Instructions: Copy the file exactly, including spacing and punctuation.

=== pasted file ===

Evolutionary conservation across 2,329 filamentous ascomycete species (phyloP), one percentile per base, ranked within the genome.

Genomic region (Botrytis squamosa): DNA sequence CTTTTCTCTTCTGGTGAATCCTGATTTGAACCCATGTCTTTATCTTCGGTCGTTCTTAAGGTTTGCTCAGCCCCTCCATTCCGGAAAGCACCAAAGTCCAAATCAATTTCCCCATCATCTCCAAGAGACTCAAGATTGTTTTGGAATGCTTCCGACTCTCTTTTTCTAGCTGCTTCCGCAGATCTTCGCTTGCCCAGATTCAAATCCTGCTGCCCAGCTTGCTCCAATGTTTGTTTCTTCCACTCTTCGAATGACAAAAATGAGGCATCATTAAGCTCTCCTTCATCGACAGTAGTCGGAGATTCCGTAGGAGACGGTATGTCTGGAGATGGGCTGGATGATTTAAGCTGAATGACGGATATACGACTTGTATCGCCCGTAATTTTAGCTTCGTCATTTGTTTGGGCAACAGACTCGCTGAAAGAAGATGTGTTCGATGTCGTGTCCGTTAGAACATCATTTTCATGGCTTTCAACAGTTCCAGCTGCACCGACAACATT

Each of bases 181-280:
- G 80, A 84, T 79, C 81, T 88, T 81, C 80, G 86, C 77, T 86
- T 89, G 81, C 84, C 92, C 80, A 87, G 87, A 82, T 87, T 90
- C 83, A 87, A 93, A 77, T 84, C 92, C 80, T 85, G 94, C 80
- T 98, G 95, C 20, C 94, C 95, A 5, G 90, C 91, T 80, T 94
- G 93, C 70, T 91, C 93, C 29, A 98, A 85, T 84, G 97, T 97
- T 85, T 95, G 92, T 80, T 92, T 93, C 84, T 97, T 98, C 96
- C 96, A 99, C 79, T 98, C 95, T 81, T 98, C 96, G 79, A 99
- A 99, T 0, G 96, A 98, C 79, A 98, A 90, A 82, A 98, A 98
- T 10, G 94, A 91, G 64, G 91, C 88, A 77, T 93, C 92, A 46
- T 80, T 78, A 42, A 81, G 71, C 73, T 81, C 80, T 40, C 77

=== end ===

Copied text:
Evolutionary conservation across 2,329 filamentous ascomycete species (phyloP), one percentile per base, ranked within the genome.

Genomic region (Botrytis squamosa): DNA sequence CTTTTCTCTTCTGGTGAATCCTGATTTGAACCCATGTCTTTATCTTCGGTCGTTCTTAAGGTTTGCTCAGCCCCTCCATTCCGGAAAGCACCAAAGTCCAAATCAATTTCCCCATCATCTCCAAGAGACTCAAGATTGTTTTGGAATGCTTCCGACTCTCTTTTTCTAGCTGCTTCCGCAGATCTTCGCTTGCCCAGATTCAAATCCTGCTGCCCAGCTTGCTCCAATGTTTGTTTCTTCCACTCTTCGAATGACAAAAATGAGGCATCATTAAGCTCTCCTTCATCGACAGTAGTCGGAGATTCCGTAGGAGACGGTATGTCTGGAGATGGGCTGGATGATTTAAGCTGAATGACGGATATACGACTTGTATCGCCCGTAATTTTAGCTTCGTCATTTGTTTGGGCAACAGACTCGCTGAAAGAAGATGTGTTCGATGTCGTGTCCGTTAGAACATCATTTTCATGGCTTTCAACAGTTCCAGCTGCACCGACAACATT

Each of bases 181-280:
- G 80, A 84, T 79, C 81, T 88, T 81, C 80, G 86, C 77, T 86
- T 89, G 81, C 84, C 92, C 80, A 87, G 87, A 82, T 87, T 90
- C 83, A 87, A 93, A 77, T 84, C 92, C 80, T 85, G 94, C 80
- T 98, G 95, C 20, C 94, C 95, A 5, G 90, C 91, T 80, T 94
- G 93, C 70, T 91, C 93, C 29, A 98, A 85, T 84, G 97, T 97
- T 85, T 95, G 92, T 80, T 92, T 93, C 84, T 97, T 98, C 96
- C 96, A 99, C 79, T 98, C 95, T 81, T 98, C 96, G 79, A 99
- A 99, T 0, G 96, A 98, C 79, A 98, A 90, A 82, A 98, A 98
- T 10, G 94, A 91, G 64, G 91, C 88, A 77, T 93, C 92, A 46
- T 80, T 78, A 42, A 81, G 71, C 73, T 81, C 80, T 40, C 77